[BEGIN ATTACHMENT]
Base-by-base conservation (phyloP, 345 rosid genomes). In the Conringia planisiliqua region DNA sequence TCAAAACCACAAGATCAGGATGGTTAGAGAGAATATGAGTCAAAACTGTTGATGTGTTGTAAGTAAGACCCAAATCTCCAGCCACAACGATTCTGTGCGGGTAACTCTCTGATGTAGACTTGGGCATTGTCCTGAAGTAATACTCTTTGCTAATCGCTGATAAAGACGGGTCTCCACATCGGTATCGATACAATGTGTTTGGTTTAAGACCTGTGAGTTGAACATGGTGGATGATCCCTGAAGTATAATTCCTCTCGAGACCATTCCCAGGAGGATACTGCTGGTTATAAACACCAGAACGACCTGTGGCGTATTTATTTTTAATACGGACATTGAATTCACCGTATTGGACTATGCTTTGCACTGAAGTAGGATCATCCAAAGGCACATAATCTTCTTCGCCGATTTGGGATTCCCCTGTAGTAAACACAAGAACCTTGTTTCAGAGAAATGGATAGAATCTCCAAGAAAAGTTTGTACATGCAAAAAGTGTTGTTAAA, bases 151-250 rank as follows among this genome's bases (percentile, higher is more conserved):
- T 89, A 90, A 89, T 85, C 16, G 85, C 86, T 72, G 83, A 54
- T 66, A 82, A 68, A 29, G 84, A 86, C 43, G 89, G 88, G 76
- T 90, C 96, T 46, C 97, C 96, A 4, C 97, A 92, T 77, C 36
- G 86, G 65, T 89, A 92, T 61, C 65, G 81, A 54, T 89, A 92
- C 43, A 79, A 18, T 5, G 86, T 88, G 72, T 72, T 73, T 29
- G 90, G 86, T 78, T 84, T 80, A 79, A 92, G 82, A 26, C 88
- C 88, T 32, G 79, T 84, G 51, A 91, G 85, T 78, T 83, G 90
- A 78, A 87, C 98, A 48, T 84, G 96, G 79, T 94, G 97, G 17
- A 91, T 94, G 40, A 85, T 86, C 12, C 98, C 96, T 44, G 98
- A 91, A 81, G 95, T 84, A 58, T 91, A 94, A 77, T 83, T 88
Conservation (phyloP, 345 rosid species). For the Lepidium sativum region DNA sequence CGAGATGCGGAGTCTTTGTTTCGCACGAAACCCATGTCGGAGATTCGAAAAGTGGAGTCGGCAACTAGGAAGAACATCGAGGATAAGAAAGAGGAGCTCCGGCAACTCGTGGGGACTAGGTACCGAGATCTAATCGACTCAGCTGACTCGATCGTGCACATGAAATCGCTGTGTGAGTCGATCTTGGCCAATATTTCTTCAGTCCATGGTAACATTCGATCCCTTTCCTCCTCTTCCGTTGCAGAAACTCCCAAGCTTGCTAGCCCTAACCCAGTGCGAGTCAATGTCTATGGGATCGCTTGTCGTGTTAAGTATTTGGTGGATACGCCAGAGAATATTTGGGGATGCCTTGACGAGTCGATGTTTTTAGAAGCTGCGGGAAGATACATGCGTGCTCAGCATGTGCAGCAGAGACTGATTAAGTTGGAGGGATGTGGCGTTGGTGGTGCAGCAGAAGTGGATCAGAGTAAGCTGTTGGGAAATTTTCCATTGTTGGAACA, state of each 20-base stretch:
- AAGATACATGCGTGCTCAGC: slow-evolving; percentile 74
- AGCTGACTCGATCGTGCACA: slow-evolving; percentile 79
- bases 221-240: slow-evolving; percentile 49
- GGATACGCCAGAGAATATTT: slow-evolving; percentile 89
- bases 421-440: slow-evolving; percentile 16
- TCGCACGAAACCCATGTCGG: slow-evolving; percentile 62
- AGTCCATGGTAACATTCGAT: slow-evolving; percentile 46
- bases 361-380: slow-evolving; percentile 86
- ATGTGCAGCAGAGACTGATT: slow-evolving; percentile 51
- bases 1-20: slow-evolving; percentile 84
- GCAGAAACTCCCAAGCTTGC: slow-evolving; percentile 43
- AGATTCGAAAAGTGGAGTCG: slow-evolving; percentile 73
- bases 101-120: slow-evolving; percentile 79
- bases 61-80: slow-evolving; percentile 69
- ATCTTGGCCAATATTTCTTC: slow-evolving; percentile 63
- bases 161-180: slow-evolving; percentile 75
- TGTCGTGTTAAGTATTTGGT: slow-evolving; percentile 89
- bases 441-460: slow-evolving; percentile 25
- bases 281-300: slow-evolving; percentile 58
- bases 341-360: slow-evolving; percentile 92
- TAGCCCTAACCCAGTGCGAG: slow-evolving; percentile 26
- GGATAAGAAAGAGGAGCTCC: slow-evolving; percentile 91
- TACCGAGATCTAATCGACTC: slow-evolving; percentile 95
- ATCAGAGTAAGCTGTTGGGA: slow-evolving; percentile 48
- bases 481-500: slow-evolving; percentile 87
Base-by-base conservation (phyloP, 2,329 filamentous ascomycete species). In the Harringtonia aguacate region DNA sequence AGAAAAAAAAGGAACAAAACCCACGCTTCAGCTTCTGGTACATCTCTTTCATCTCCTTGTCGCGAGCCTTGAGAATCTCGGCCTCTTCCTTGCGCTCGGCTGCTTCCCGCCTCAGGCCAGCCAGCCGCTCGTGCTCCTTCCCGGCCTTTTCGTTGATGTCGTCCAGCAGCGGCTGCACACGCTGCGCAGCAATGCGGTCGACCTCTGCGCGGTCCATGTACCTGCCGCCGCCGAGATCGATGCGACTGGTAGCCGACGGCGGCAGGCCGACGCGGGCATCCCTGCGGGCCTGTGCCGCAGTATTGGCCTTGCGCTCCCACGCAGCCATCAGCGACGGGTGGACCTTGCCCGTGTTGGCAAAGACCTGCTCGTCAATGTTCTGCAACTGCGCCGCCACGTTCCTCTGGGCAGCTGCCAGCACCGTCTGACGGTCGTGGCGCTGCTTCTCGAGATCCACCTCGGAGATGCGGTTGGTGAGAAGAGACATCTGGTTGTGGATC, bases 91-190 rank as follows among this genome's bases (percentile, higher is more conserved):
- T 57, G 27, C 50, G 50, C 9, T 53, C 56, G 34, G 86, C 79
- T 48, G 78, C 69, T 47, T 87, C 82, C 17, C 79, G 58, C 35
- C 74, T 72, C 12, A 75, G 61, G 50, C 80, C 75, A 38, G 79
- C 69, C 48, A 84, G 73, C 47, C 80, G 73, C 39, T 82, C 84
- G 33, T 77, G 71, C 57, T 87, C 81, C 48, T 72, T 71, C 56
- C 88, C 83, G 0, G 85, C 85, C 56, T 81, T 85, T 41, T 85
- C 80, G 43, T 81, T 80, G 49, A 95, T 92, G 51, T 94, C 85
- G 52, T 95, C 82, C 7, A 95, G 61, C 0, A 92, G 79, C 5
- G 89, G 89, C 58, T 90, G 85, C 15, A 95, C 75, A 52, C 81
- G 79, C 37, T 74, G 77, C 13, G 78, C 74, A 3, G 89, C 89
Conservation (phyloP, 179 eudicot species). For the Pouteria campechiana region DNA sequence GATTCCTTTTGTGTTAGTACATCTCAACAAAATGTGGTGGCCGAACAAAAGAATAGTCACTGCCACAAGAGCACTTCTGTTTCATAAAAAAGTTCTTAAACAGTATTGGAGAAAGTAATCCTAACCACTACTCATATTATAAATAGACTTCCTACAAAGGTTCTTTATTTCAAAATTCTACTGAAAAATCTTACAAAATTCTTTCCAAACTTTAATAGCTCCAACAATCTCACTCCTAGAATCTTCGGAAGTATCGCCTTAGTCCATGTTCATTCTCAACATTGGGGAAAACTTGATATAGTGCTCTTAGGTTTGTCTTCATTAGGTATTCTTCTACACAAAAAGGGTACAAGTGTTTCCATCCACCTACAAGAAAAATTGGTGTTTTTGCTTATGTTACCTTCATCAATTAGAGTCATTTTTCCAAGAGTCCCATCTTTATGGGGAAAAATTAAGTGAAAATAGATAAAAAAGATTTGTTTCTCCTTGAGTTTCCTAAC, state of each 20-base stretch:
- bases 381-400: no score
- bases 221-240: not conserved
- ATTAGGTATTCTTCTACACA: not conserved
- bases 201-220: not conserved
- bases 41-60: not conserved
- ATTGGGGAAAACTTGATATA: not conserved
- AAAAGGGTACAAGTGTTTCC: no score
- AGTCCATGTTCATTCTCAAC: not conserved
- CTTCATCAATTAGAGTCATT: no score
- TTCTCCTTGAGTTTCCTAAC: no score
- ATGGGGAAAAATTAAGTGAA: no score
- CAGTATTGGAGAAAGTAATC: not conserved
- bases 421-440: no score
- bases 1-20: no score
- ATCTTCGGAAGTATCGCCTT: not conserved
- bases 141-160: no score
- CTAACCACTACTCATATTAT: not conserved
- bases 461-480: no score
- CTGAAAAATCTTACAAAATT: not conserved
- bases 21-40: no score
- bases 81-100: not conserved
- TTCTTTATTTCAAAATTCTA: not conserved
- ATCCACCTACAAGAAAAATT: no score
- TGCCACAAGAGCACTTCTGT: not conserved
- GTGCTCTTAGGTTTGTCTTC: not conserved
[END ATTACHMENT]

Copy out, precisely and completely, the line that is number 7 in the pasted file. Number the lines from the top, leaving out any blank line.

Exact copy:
- G 90, G 86, T 78, T 84, T 80, A 79, A 92, G 82, A 26, C 88